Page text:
LYNCHBURG, Va. (WDBJ7) -- Lynchburg City could face a nearly $13 million dollar deficit.
The figures were discussed at a budget retreat Tuesday night as part of the city's Capital Improvement Plan (CIP).
This comes after last year's flooding at the College Lake Dam. “We were very lucky that the dam did not fail completely," said Erin Hawkins with Water Resources.
It was upwards of six inches of rain that pounded the Lynchburg area on August 2.
Within hours, homes were evacuated and fears of the College Lake Dam failing, grew. “That was sort of a sucker punch to us and is going to require a tremendous amount of money," said City Manager Bonnie Svrcek.
Now, city leaders are tasked with finding a solution.
Erin Hawkins with Water Resources says a new bridge needs to be built, the lake drained and the dam removed. “It is going to be very expensive and our goal is to get in there and do it right the first time," said Hawkins.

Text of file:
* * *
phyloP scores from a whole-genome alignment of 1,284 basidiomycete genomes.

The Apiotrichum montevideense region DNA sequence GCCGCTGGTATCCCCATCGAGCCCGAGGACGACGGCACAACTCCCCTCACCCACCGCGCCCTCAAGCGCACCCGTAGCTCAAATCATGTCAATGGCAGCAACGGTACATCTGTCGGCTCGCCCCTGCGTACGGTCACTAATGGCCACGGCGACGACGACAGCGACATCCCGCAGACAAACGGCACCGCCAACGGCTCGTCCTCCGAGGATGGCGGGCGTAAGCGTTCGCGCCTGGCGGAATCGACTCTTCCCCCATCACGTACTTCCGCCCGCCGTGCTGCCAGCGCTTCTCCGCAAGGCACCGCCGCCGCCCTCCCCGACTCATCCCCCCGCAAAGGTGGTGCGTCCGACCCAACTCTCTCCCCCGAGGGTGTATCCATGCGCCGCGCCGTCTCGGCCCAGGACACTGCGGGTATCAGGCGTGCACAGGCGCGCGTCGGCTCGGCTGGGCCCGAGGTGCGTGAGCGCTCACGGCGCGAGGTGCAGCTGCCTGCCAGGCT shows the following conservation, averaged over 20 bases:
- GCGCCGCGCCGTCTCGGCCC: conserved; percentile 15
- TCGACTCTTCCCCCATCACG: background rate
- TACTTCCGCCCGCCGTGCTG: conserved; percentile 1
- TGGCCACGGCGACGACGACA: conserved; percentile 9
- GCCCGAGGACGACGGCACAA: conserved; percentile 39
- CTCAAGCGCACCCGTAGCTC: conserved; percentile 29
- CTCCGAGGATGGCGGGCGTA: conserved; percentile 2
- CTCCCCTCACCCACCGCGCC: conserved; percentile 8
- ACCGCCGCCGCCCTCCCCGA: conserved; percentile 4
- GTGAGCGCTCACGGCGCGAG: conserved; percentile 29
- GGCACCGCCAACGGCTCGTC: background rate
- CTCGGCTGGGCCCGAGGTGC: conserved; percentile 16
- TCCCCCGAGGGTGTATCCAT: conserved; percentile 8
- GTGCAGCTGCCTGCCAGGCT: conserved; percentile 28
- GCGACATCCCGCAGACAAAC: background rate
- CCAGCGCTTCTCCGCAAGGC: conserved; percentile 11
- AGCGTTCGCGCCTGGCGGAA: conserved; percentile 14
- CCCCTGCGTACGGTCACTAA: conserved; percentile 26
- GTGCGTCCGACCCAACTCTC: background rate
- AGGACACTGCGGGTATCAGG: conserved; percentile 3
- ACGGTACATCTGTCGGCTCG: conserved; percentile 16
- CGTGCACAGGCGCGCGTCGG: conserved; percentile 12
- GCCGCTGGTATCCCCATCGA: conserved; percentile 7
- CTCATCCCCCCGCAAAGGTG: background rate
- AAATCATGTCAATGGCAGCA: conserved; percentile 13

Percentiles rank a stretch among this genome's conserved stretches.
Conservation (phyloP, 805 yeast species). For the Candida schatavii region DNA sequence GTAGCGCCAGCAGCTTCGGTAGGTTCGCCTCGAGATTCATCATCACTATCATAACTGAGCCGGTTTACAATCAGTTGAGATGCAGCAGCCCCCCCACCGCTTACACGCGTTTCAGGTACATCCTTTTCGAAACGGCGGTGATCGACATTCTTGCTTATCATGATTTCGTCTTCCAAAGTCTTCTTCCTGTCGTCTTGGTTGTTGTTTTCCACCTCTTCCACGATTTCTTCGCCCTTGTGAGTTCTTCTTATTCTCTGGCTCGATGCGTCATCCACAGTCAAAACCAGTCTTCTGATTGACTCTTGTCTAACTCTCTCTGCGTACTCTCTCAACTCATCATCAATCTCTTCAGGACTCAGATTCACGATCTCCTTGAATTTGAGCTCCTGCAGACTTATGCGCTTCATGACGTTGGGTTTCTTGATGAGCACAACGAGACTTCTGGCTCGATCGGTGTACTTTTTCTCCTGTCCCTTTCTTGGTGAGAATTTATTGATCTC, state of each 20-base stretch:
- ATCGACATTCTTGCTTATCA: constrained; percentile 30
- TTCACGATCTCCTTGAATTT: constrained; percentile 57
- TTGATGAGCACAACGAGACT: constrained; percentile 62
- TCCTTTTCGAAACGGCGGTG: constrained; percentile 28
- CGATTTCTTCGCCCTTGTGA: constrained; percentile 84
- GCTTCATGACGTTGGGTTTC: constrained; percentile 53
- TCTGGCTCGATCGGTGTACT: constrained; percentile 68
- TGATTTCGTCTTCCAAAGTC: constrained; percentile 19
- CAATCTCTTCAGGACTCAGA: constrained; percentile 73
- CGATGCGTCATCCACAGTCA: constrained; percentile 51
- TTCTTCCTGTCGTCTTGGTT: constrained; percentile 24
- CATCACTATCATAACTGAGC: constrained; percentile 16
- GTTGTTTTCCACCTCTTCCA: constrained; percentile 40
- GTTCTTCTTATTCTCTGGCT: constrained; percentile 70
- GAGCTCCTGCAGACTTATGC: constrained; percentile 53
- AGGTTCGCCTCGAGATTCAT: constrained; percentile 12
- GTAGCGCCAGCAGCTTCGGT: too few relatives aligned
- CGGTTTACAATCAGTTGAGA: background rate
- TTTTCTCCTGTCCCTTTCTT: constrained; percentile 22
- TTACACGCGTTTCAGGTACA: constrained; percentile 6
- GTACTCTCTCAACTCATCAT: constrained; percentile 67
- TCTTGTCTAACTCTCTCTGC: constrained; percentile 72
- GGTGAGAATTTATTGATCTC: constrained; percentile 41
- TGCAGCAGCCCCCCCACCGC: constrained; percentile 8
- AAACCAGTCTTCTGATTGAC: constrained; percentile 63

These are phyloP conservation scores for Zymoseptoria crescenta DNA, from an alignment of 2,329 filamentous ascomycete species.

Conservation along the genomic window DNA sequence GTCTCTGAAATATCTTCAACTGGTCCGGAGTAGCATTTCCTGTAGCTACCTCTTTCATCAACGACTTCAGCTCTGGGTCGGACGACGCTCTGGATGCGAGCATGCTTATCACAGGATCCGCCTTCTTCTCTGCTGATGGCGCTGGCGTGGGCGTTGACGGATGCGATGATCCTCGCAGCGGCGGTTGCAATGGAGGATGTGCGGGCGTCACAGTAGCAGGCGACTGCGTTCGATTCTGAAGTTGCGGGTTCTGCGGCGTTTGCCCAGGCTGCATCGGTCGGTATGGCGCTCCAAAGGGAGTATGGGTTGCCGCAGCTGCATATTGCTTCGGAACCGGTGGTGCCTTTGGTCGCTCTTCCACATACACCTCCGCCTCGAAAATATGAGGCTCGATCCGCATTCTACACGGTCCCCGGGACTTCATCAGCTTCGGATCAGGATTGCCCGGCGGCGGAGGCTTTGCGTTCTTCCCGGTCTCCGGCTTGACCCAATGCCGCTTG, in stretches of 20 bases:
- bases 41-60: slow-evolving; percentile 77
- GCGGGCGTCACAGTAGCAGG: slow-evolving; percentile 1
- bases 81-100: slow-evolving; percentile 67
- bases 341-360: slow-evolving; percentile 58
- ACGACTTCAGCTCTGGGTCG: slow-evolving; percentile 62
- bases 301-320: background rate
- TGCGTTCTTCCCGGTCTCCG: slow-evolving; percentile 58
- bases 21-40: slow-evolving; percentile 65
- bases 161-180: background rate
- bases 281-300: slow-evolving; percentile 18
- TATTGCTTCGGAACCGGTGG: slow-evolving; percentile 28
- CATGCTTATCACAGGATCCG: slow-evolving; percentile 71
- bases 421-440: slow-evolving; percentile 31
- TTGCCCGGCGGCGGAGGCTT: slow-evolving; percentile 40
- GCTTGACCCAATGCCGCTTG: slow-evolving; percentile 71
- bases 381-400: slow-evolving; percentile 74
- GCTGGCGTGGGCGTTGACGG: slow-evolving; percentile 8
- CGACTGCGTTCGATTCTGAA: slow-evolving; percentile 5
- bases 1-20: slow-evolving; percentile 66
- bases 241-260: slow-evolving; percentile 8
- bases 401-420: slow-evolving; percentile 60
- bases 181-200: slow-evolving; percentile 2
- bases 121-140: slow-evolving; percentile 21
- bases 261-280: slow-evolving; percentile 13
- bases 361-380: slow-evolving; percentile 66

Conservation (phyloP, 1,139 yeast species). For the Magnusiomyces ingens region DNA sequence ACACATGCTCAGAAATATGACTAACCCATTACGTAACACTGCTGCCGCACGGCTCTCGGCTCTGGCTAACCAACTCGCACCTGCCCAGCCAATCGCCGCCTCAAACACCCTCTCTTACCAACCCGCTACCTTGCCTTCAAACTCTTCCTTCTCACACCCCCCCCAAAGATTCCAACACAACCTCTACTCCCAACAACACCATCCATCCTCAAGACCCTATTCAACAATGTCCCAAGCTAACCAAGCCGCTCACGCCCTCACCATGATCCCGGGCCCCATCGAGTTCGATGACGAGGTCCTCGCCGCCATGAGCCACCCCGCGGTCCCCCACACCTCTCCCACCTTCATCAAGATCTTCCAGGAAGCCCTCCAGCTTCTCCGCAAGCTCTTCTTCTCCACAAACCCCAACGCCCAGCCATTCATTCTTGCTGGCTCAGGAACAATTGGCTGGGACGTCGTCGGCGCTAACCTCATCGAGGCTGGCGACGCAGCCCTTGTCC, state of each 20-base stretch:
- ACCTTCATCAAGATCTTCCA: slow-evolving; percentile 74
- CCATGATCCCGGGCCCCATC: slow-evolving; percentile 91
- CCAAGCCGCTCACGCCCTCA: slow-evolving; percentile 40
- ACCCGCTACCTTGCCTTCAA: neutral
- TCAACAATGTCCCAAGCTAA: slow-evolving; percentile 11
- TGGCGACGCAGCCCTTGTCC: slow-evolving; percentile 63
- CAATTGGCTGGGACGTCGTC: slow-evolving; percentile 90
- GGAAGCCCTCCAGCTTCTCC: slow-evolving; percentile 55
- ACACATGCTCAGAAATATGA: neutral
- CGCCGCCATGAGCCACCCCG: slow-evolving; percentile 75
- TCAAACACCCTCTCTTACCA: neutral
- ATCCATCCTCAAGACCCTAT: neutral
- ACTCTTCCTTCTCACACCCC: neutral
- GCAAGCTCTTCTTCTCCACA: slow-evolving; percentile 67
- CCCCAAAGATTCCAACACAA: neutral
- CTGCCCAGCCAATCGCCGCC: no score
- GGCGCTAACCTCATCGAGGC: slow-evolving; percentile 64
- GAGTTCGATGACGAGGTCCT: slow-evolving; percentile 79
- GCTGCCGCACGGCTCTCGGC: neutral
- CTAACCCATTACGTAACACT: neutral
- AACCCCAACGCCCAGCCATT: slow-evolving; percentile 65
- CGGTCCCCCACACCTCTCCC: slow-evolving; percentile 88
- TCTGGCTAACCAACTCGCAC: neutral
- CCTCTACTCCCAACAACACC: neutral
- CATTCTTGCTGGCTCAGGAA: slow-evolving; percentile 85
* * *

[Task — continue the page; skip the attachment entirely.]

That requires a budget of roughly $47 million.
It was something the city wasn’t anticipating - at least right now. “We knew we were going to have to do it at some point, we just have got to fast forward it," said Svrcek.
Fast forward to the 2019, five year Capital Improvement Plan.
The added expenses leaves the city with a $12.7 million deficit for fiscal year 2023. “By adjusting timelines, the size and scope of some major projects, some things will be improved over the current budget," said Svrcek.
Some big ticket items on the Capital Improvement plan include a new public-safety complex and some middle school renovations/replacements.
For now, the city has to decide, what needs to be addressed first. “We need to do a better job of taking care of our physical assets because all of those contribute to our quality of life," said Svrcek.
Svrcek will present her entire operational budget at a March council meeting.
She says the school projects may need be set aside to address the College Lake Dam first.